We’d hazard an educated guess that this social consciousness arc is meant to be an indictment of the white hypocrisy that turns a blind eye to the homegrown toxicity literally happening next door at the Lodges; that it’s pertinent today in light of reignited conversations in the US about race (from the Black Lives Matter movement to the resurgence of the right and the recent Charlottesville attacks); that, well, racism basically sucks and we should all be indignant about it. But when the Meyers are written to be so bereft of any personality, it’s tough for us to root for any of them seriously.
Mama Meyer in Suburbicon is no Rosa Parks and doesn’t have anything remotely rousing or defiant to say about her family’s persecution, while her husband is so underutilised we might as well forget he even appeared in the movie. There’s a budding friendship between their child Andy and the Lodges’ kid Nicky that shows potential for further development (hope yet in the young who’re unsullied by bigoted social conditioning?), but frustratingly the film fails to mould their rapport into something more concrete. In a nutshell, apart from being relegated to the background as a vehicle for the lynch-mob chaos that distracts Suburbicon’s residents from the Lodges’ main murder drama, Clooney’s awkward grafting on of the entire racism narrative feels like the biggest mistake of the film.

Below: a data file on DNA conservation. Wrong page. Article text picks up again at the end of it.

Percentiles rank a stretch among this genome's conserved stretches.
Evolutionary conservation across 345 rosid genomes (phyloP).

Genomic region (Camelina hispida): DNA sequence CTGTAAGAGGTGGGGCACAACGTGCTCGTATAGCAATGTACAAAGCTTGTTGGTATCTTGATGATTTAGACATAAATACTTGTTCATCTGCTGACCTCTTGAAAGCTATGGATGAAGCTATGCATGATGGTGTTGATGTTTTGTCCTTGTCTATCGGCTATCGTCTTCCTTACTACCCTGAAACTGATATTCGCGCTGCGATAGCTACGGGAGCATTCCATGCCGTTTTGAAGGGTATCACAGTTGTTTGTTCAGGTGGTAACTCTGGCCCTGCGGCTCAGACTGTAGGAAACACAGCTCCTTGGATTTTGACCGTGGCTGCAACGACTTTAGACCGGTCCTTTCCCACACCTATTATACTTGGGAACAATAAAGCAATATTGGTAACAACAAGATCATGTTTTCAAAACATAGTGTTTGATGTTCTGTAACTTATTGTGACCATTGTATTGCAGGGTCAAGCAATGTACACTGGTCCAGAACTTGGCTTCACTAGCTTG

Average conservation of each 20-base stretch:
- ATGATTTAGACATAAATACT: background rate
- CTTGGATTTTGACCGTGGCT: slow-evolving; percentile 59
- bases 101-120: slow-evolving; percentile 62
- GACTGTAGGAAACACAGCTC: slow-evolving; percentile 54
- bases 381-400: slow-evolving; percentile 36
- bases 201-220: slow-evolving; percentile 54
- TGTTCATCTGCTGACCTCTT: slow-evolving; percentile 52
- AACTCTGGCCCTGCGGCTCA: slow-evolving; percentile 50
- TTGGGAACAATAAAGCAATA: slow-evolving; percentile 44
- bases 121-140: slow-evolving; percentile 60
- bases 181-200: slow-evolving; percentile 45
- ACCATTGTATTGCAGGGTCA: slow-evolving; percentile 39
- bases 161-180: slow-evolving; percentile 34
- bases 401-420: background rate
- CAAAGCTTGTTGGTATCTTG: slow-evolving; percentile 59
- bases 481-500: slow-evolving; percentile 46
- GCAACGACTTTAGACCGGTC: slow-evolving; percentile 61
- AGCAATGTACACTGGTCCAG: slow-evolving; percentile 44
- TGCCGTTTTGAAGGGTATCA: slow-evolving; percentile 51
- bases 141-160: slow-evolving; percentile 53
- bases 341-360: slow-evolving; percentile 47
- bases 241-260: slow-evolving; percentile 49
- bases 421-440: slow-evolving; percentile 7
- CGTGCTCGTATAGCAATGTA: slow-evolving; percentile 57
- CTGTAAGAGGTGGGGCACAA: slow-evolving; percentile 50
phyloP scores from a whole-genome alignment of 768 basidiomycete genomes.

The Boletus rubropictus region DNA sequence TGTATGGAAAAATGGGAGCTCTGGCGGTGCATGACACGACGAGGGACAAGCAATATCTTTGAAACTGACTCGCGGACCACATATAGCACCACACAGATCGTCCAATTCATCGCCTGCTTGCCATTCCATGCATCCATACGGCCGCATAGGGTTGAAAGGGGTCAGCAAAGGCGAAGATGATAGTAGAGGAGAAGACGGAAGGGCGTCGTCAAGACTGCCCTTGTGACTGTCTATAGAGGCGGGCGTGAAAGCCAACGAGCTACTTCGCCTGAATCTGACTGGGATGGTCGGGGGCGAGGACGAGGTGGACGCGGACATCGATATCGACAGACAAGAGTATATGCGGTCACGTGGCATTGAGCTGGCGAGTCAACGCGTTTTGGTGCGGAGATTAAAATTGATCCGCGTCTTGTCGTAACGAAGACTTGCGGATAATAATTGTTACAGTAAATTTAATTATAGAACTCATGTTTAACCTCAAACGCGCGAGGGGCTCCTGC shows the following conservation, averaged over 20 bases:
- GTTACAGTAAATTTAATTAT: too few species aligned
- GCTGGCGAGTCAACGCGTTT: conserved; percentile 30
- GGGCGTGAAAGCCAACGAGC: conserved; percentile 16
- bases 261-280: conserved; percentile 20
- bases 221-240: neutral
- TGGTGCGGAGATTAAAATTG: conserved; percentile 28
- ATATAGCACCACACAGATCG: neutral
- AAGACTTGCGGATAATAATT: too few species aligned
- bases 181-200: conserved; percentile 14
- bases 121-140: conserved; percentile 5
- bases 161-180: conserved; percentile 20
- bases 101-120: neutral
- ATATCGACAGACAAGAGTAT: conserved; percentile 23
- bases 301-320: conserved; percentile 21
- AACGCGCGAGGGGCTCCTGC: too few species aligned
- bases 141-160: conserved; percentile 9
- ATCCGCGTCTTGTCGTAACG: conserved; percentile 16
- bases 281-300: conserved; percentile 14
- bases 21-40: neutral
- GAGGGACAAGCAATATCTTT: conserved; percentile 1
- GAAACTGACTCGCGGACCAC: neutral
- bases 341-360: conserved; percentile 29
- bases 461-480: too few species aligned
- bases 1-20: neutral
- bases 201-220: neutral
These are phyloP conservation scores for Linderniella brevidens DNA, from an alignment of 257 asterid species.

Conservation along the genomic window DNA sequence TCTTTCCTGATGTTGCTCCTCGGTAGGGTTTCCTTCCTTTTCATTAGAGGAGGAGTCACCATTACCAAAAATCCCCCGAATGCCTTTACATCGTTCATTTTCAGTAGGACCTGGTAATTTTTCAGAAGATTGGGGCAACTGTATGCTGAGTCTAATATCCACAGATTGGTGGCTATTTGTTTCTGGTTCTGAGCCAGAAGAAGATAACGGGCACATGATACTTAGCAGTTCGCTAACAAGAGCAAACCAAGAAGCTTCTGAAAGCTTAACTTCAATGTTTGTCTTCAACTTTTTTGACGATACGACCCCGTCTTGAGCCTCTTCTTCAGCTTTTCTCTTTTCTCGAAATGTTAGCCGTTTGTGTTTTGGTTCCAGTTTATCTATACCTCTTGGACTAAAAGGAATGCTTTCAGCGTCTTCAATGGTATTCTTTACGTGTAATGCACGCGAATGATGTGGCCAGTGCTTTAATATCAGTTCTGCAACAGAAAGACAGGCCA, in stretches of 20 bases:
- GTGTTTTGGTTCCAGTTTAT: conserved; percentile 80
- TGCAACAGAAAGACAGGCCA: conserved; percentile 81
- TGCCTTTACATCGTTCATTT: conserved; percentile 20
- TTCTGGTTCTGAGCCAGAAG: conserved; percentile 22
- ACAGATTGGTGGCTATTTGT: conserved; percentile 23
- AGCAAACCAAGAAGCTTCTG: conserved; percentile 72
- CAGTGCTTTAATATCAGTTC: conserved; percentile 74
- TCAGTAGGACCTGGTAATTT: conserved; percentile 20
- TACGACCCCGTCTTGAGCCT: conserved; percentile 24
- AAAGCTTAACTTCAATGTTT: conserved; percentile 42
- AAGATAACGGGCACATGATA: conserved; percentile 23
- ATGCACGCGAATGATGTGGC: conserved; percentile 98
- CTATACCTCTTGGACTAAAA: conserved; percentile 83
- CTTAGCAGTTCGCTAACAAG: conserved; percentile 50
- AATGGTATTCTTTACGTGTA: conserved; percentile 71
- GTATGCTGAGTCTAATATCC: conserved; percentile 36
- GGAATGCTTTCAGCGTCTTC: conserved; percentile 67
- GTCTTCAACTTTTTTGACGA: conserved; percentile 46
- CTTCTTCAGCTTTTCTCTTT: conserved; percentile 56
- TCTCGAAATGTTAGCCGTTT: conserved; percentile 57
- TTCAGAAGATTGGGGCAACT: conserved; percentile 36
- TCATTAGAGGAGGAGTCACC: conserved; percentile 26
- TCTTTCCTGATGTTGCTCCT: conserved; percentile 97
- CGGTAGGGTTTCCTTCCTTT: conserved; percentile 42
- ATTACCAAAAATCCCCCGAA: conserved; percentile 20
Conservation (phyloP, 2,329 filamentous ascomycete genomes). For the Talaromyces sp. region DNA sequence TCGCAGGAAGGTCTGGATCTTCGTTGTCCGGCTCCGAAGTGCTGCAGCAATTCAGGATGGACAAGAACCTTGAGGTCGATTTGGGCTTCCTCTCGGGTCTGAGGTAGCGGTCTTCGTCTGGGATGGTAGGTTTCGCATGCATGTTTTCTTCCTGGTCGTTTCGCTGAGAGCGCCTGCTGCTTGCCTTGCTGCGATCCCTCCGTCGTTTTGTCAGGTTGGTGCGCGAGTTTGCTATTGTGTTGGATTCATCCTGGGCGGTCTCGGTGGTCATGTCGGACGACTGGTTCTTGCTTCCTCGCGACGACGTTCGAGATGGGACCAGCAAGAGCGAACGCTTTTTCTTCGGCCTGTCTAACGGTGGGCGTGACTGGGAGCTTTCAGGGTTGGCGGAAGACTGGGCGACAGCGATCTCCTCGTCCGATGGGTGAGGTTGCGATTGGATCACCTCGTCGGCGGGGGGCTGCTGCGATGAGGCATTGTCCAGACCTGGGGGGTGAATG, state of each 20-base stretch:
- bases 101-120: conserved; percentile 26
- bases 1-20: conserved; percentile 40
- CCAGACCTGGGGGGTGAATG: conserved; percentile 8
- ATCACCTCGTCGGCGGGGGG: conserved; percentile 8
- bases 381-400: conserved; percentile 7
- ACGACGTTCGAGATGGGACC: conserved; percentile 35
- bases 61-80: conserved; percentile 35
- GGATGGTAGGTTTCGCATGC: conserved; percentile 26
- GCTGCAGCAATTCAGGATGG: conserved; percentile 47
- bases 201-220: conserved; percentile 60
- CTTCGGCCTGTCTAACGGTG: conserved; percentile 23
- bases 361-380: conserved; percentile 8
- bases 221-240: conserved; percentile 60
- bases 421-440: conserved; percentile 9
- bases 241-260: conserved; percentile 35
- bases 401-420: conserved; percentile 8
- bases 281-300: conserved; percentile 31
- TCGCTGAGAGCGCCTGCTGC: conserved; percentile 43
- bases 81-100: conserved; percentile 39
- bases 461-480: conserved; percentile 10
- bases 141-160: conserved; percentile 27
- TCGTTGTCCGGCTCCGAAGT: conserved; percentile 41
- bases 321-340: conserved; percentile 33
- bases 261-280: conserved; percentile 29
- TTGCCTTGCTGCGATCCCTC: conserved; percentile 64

And the Lodges. Where do we start? Sure, we’re given what we were promised: there’s blackmail; there’s revenge, there’s betrayal, all of which are delivered with the stylish licks of Clooney’s competent direction, and cinematographer Robert Elswit and production designer James D. Bissell’s pastel-palleted, plastic-perfect sets. But story-wise there’s also little here that doesn’t reek of predictability. We’ve tried to keep all of this as spoiler-free as possible, but suffice to say the movie gives away too much about the conspiracy behind Rose’s murder even before the halfway mark, and gets quite tedious before gory action is dialled up towards the end (hint: the casualty count doesn’t stop at one). Too many films about imperfect-suburbanites-in-perfect-suburbia have been made, from Little Children to Pleasantville, and we’re not sure we need another cookie-cutter cautionary tale.
Clooney’s penchant for old Hollywood (Confessions of a Dangerous Mind; Good Night, and Good Luck) shows up in Suburbicon’s obvious Hitchhockian influences, but he struggles considerably in mastering a balance between seriousness and black comedy. Images of Damon’s character grumpily squeezing a squeaky pair of hand grips or pedalling furiously on an undersized bicycle feel too much like self-conscious posturing, while we certainly could have done without those wistful trumpet sound effects at the end of a harrowing scene. Thankfully, the cast on this side of the lawn (Damon, Moore, Jupe) are consistently watchable, with the show stealer being Oscar Isaac in the role of a wisecracking claims investigator who turns up at the Lodges’. But the only real inquiry necessary here is what this film could have been if Clooney hadn’t come across this tone-deaf while trying to accomplish so many things at once.
(A mismanaged endeavour to balance social commentary and darkly comic crime drama, Surbicon is one piece of real estate that’s stylish on the outside but not necessarily worth your investment)
Review by Tan Yong Chia Gabriel